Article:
The Chicago Tribune has a major investigative feature story on sexual abuse allegations in American Theravada temples serving ethnic Asian communities. The reporter, Megan Twohey, says "A Tribune review of sexual abuse cases involving several Theravada Buddhist temples found minimal accountability and lax oversight of monks accused of preying on vulnerable targets."
In short, monks have been able to skip out of facing charges simply by moving to another temple. This is possible because they are viewed as free agents, not answerable to a higher ecclesiastical authority. If a temple asks a monk to leave, once he is gone the monks remaining in a temple probably would not know where he went and cannot help law enforcement find him.
The feature focuses on a Chicago-area monk who allegedly molested at least two adolescent girls and impregnated one of them. The monk confessed to fondling the girls, but not to sexual intercourse. The temple sent a letter to the family saying the matter was "resolved" and the monk had been sent back to Thailand, although in fact he only got as far as another temple in California, where he has access to more adolescent girls.
The reporter tracked the monk down and informed him that DNA evidence had determined he is the father of a child. He appeared happy to hear this but insists he hadn't had sex with the child's mother, but had only given her money and candy. (According to the rules of the Vinaya, a monk who confesses to sexual intercourse is automatically expelled from the order.)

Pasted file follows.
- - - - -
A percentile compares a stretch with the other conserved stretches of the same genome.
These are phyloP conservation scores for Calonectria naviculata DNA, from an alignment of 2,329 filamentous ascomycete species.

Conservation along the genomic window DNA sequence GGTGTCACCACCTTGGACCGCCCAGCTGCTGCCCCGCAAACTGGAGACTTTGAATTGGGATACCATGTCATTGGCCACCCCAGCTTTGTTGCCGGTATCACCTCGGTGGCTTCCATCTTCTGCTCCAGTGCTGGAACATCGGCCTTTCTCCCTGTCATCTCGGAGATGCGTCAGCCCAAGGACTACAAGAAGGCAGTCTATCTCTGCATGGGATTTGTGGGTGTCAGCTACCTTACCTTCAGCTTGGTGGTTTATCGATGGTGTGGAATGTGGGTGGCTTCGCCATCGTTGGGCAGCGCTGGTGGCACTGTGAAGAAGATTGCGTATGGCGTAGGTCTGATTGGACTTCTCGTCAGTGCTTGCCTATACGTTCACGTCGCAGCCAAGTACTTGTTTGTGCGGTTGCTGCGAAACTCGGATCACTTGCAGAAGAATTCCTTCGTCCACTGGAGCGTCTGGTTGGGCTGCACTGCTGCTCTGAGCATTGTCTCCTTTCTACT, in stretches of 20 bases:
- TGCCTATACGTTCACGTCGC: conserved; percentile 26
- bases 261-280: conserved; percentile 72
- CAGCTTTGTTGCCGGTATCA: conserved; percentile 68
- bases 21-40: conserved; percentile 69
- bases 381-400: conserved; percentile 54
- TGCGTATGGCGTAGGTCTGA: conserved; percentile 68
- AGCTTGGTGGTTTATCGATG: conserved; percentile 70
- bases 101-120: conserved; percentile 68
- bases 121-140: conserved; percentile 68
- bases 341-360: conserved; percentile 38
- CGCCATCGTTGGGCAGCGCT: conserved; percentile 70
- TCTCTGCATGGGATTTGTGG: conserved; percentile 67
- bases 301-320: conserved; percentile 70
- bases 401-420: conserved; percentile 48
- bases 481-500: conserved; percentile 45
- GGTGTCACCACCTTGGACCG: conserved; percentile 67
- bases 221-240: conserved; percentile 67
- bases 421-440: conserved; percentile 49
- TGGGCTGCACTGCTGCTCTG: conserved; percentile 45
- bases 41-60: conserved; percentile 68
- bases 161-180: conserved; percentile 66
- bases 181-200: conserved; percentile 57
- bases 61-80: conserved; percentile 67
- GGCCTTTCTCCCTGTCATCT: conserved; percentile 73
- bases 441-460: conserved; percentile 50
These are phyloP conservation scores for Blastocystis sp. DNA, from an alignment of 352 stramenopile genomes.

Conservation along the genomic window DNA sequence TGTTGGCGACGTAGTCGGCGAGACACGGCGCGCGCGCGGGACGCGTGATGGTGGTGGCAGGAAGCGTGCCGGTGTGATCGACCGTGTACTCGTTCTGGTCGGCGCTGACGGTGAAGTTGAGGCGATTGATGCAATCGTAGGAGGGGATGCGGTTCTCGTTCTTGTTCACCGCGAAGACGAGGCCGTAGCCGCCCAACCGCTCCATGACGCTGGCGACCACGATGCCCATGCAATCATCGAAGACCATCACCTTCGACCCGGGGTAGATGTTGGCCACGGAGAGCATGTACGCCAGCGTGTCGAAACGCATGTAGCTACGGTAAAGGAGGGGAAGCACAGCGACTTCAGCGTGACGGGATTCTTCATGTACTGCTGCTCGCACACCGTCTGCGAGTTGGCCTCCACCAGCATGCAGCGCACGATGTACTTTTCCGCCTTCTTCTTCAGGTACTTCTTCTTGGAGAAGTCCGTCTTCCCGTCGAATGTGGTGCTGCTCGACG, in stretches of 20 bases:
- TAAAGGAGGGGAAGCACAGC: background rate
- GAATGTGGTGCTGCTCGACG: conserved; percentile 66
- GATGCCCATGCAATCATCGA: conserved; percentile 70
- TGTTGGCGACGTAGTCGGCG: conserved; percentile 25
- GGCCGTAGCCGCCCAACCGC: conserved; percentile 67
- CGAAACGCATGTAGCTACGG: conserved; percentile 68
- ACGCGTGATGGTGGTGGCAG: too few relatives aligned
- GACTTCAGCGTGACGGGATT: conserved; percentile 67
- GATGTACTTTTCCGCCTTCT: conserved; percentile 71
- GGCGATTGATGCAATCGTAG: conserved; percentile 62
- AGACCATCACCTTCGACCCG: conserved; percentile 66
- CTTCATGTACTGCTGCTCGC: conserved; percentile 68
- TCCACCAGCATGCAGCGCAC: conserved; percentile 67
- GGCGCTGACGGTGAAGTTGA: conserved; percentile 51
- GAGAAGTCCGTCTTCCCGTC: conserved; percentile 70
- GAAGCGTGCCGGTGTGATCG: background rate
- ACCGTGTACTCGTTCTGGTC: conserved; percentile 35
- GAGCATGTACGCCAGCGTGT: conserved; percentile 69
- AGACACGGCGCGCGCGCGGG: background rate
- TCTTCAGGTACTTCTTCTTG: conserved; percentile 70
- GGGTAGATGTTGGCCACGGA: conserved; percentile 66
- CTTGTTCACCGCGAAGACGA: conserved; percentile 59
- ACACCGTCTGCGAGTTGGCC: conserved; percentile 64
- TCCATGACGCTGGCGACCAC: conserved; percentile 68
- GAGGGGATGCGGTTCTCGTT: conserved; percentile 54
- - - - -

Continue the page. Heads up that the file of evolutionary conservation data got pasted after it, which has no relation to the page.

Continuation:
Another monk who had faced criminal charges for sexual assault of a 16-year-old in Texas evaded police with the help of his temple. A California temple was found guilty of negligence after one of its monks was convicted and imprisoned of multiple sexual assaults.
According to one source there are approximately 350 Theravada temples in the U.S., housing more than 1,000 monks. I trust the monks involved in sexual predation are a small minority. Because there is no institutional authority in the U.S. over these temples, it is up to the heads of individual temples to determine what to do about monks accused of wrongdoing. There is also no authority assigning monks to this or that temple. Monks are free to leave as they wish and seek a position in another temple.
A senior monk at the Chicago temple said that a decision was made to keep quiet about the monk's reasons for leaving, in order to not upset the community. But I hope someone can explain to the senior monks in American temples that (a) it is better to upset the community than to keep silent when adolescent children are being abused; and (b) this news story reflects badly on all of western Buddhism. People can understand the occasional bad apple, but institutional enabling of sexual predation is not tolerable.